48, AQ, and PI 53009, respectively) were also susceptible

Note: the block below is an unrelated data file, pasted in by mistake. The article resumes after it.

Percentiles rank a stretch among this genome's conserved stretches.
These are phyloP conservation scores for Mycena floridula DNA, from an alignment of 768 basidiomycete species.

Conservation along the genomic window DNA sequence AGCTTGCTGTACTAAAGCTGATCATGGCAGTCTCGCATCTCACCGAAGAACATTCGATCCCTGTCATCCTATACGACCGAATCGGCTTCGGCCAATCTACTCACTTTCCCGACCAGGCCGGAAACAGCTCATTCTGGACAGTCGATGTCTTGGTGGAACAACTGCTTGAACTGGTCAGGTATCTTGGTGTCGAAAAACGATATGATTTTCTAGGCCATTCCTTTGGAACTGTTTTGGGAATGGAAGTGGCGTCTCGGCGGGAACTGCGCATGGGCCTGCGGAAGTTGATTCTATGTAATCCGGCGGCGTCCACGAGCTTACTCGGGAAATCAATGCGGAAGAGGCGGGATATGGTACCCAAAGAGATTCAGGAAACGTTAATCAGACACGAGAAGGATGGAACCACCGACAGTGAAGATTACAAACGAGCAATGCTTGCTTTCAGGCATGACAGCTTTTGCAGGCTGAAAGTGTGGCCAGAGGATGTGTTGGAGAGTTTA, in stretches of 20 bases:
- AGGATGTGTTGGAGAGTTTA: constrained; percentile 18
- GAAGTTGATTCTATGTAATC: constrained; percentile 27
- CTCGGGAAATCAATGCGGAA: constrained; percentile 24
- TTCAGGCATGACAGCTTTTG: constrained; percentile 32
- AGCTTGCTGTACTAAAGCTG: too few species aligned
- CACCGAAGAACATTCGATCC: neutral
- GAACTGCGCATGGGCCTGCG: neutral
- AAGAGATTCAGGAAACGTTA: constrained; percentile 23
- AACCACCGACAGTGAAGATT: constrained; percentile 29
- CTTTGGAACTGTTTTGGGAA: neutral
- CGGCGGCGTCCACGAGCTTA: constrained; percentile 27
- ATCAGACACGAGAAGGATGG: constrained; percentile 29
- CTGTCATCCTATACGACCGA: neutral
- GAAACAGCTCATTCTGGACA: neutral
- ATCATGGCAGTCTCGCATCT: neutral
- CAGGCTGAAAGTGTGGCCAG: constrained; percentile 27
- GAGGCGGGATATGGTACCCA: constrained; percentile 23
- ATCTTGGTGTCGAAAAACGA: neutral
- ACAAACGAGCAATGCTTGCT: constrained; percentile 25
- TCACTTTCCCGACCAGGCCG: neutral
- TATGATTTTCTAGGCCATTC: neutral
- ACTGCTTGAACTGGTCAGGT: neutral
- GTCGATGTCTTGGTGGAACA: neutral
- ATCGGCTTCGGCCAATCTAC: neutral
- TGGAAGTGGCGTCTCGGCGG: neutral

Box 30003, MSC 3Q, New Mexico State University, Las E UC individuals.Statistical analysis Continuous variables are Cruces, NM 88003. Half the plots had been pre-infested with M. incognita. Plants were fertilized and irrigated as required all through the season. Pod count, total pod weight, and RKN eggs/g dry root have been recorded at harvest. One Nematador isolate showed the least RKN reproduction (four,533 eggs/g dry root) in comparison with susceptible Mesilla (78,689 eggs/ g dry root). Pod yield and weight were equivalent amongst infested and.48, AQ, and PI 53009, respectively) had been also susceptible with GI ranging from four.five to four.7. Twelve Cucurbita maxima x C. moschata commercial squash hybrid rootstocks had GI ranging from four.two for `Carnivor' to five.0 for Jing Xin No.3. The standard Cucurbita maxima x C. moschata hybrid `Strong Tosa' also was very susceptible with GI=4.9. Field test, Charleston, SC. The scion `Athena' melon (C. melo) was grafted on eight distinctive cucurbit rootstocks and evaluated inside a field that was extremely infested with M. incognita. Rootstocks of Benincasa hispida, Cucurbita maxima x C. moschata, Cucurbita argyrosperma, C. melo, C. maxima, and Cucurbita ficifolia were all extremely susceptible to RKN with numbers of M. incognita eggs per gram fresh root ranging from 659 for B. hispida to six,793 for C. argyrosperma. Cucumis metulifer exhibited moderate resistance and supported 323 eggs per gram fresh root. Thus, C. metulifer was the only cucurbit rootstock evaluated in our tests that exhibited resistance to M. incognita. Presently, we are evaluating all of the C. metulifer PIs inside the USDA Plant Introduction collection so as to identify probably the most resistant and vigorous accessions for use in establishing RKN-resistant rootstocks for melon. USE OF PROPAGATED PLANT CUTTINGS TO ACCELERATE SCREENING CAYENNE PEPPER FOR RESISTANCE TO MELOIDOGYNE INCOGNITA. Thomas, Stephen1, J.M. Beacham1, and P.W. Bosland2. 1Department of Entomology, Plant Pathology and Weed Science, P.O. Box 30003 MSC 3BE; and 2 Department of Plant and Environmental Sciences, P.O. Box 30003, MSC 3Q, New Mexico State University, Las Cruces, NM 88003. Employing sodium hypochlorite to assess egg production per unit of root weight in young plants may be the most sensitive, rapid, and quantitative approach for screening breeding lines for resistance to southern root-knot nematode (Meloidogyne incognita). Nevertheless, a limitation to this approach is that it destroys these incredibly plants identified as desirable for additional investigation. In 2009, a greenhouse study was performed to assess and boost resistance to M. incognita in 3 NMSU cayenne chile (Capsicum annuum) cultivars, `NuMex Nematador' (96 plants) and two accessions of `NuMex Las Cruces' (79 78 plants each). Individual plants from each cultivar and from the normal resistant handle `Carolina Cayenne' have been inoculated with 2,500 M. incognita eggs per plant and evaluated 42 days later. Prior to bleach extraction of roots, cuttings were propagated from every plant. No eggs (zero nematode reproduction) were recovered from two of 96 Nematador plants, and 1-5 eggs were recovered from four of 157 `NuMex Las Cruces' plants. Seeds from the two Nematador plants have been collected separately and 24 progeny of each have been tested in an added greenhouse study in 2010, where some M. incognita reproduction was observed.